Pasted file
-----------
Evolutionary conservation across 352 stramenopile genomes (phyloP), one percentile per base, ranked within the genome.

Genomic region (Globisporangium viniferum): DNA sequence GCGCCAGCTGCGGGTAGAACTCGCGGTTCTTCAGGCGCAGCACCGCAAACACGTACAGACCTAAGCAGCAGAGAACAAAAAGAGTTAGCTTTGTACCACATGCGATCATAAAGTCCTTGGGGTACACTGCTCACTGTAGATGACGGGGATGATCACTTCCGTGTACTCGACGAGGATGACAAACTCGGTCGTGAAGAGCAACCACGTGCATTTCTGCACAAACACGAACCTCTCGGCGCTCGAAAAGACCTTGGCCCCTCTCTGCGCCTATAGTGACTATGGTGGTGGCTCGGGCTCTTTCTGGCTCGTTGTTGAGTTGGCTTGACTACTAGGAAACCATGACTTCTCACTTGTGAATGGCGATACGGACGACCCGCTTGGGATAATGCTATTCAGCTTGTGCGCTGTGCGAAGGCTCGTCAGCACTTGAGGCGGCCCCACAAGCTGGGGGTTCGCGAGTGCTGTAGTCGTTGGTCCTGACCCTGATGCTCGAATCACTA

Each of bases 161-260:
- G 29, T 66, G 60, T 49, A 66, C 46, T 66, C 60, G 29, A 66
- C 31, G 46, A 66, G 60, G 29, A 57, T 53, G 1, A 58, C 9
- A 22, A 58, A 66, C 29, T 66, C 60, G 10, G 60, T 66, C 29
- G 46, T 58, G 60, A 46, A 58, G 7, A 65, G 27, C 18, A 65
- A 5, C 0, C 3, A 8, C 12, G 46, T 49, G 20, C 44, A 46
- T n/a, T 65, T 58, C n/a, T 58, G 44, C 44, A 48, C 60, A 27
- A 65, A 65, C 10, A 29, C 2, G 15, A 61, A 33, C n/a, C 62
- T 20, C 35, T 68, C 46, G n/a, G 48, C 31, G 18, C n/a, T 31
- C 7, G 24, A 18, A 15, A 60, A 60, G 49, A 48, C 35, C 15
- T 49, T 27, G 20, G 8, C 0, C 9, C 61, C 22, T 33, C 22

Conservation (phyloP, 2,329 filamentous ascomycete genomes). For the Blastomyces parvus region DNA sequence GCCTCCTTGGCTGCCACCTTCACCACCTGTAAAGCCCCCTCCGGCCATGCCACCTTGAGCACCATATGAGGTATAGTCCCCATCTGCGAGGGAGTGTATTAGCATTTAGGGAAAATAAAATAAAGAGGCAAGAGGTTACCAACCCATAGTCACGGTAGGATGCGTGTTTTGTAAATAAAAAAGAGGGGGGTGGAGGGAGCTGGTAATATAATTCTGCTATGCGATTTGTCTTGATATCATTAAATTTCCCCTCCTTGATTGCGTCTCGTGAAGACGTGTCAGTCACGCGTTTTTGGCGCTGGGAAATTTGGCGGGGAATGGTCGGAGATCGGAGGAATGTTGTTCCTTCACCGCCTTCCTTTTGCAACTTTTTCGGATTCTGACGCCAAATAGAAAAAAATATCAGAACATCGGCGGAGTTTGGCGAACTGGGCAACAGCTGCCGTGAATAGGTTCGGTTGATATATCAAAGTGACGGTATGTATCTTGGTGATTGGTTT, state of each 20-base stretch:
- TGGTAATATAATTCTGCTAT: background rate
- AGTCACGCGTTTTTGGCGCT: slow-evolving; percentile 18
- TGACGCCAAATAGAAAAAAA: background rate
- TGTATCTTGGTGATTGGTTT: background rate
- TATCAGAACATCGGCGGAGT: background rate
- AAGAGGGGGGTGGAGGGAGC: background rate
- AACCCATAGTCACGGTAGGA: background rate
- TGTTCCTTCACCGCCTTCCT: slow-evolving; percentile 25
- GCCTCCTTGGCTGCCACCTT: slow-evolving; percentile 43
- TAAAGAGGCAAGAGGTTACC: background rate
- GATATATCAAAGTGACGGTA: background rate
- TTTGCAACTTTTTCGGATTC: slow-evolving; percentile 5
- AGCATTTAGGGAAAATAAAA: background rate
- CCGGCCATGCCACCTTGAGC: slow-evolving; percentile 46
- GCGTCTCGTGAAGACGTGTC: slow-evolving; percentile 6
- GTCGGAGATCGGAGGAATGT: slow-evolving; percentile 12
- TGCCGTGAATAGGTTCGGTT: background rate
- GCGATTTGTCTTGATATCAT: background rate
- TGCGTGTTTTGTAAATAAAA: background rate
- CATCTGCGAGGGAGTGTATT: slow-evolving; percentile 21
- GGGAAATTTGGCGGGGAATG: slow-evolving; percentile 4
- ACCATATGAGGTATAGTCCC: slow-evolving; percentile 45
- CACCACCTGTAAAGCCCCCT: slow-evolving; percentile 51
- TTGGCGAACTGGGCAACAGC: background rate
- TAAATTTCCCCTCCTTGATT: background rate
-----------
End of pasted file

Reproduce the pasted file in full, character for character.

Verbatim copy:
Evolutionary conservation across 352 stramenopile genomes (phyloP), one percentile per base, ranked within the genome.

Genomic region (Globisporangium viniferum): DNA sequence GCGCCAGCTGCGGGTAGAACTCGCGGTTCTTCAGGCGCAGCACCGCAAACACGTACAGACCTAAGCAGCAGAGAACAAAAAGAGTTAGCTTTGTACCACATGCGATCATAAAGTCCTTGGGGTACACTGCTCACTGTAGATGACGGGGATGATCACTTCCGTGTACTCGACGAGGATGACAAACTCGGTCGTGAAGAGCAACCACGTGCATTTCTGCACAAACACGAACCTCTCGGCGCTCGAAAAGACCTTGGCCCCTCTCTGCGCCTATAGTGACTATGGTGGTGGCTCGGGCTCTTTCTGGCTCGTTGTTGAGTTGGCTTGACTACTAGGAAACCATGACTTCTCACTTGTGAATGGCGATACGGACGACCCGCTTGGGATAATGCTATTCAGCTTGTGCGCTGTGCGAAGGCTCGTCAGCACTTGAGGCGGCCCCACAAGCTGGGGGTTCGCGAGTGCTGTAGTCGTTGGTCCTGACCCTGATGCTCGAATCACTA

Each of bases 161-260:
- G 29, T 66, G 60, T 49, A 66, C 46, T 66, C 60, G 29, A 66
- C 31, G 46, A 66, G 60, G 29, A 57, T 53, G 1, A 58, C 9
- A 22, A 58, A 66, C 29, T 66, C 60, G 10, G 60, T 66, C 29
- G 46, T 58, G 60, A 46, A 58, G 7, A 65, G 27, C 18, A 65
- A 5, C 0, C 3, A 8, C 12, G 46, T 49, G 20, C 44, A 46
- T n/a, T 65, T 58, C n/a, T 58, G 44, C 44, A 48, C 60, A 27
- A 65, A 65, C 10, A 29, C 2, G 15, A 61, A 33, C n/a, C 62
- T 20, C 35, T 68, C 46, G n/a, G 48, C 31, G 18, C n/a, T 31
- C 7, G 24, A 18, A 15, A 60, A 60, G 49, A 48, C 35, C 15
- T 49, T 27, G 20, G 8, C 0, C 9, C 61, C 22, T 33, C 22

Conservation (phyloP, 2,329 filamentous ascomycete genomes). For the Blastomyces parvus region DNA sequence GCCTCCTTGGCTGCCACCTTCACCACCTGTAAAGCCCCCTCCGGCCATGCCACCTTGAGCACCATATGAGGTATAGTCCCCATCTGCGAGGGAGTGTATTAGCATTTAGGGAAAATAAAATAAAGAGGCAAGAGGTTACCAACCCATAGTCACGGTAGGATGCGTGTTTTGTAAATAAAAAAGAGGGGGGTGGAGGGAGCTGGTAATATAATTCTGCTATGCGATTTGTCTTGATATCATTAAATTTCCCCTCCTTGATTGCGTCTCGTGAAGACGTGTCAGTCACGCGTTTTTGGCGCTGGGAAATTTGGCGGGGAATGGTCGGAGATCGGAGGAATGTTGTTCCTTCACCGCCTTCCTTTTGCAACTTTTTCGGATTCTGACGCCAAATAGAAAAAAATATCAGAACATCGGCGGAGTTTGGCGAACTGGGCAACAGCTGCCGTGAATAGGTTCGGTTGATATATCAAAGTGACGGTATGTATCTTGGTGATTGGTTT, state of each 20-base stretch:
- TGGTAATATAATTCTGCTAT: background rate
- AGTCACGCGTTTTTGGCGCT: slow-evolving; percentile 18
- TGACGCCAAATAGAAAAAAA: background rate
- TGTATCTTGGTGATTGGTTT: background rate
- TATCAGAACATCGGCGGAGT: background rate
- AAGAGGGGGGTGGAGGGAGC: background rate
- AACCCATAGTCACGGTAGGA: background rate
- TGTTCCTTCACCGCCTTCCT: slow-evolving; percentile 25
- GCCTCCTTGGCTGCCACCTT: slow-evolving; percentile 43
- TAAAGAGGCAAGAGGTTACC: background rate
- GATATATCAAAGTGACGGTA: background rate
- TTTGCAACTTTTTCGGATTC: slow-evolving; percentile 5
- AGCATTTAGGGAAAATAAAA: background rate
- CCGGCCATGCCACCTTGAGC: slow-evolving; percentile 46
- GCGTCTCGTGAAGACGTGTC: slow-evolving; percentile 6
- GTCGGAGATCGGAGGAATGT: slow-evolving; percentile 12
- TGCCGTGAATAGGTTCGGTT: background rate
- GCGATTTGTCTTGATATCAT: background rate
- TGCGTGTTTTGTAAATAAAA: background rate
- CATCTGCGAGGGAGTGTATT: slow-evolving; percentile 21
- GGGAAATTTGGCGGGGAATG: slow-evolving; percentile 4
- ACCATATGAGGTATAGTCCC: slow-evolving; percentile 45
- CACCACCTGTAAAGCCCCCT: slow-evolving; percentile 51
- TTGGCGAACTGGGCAACAGC: background rate
- TAAATTTCCCCTCCTTGATT: background rate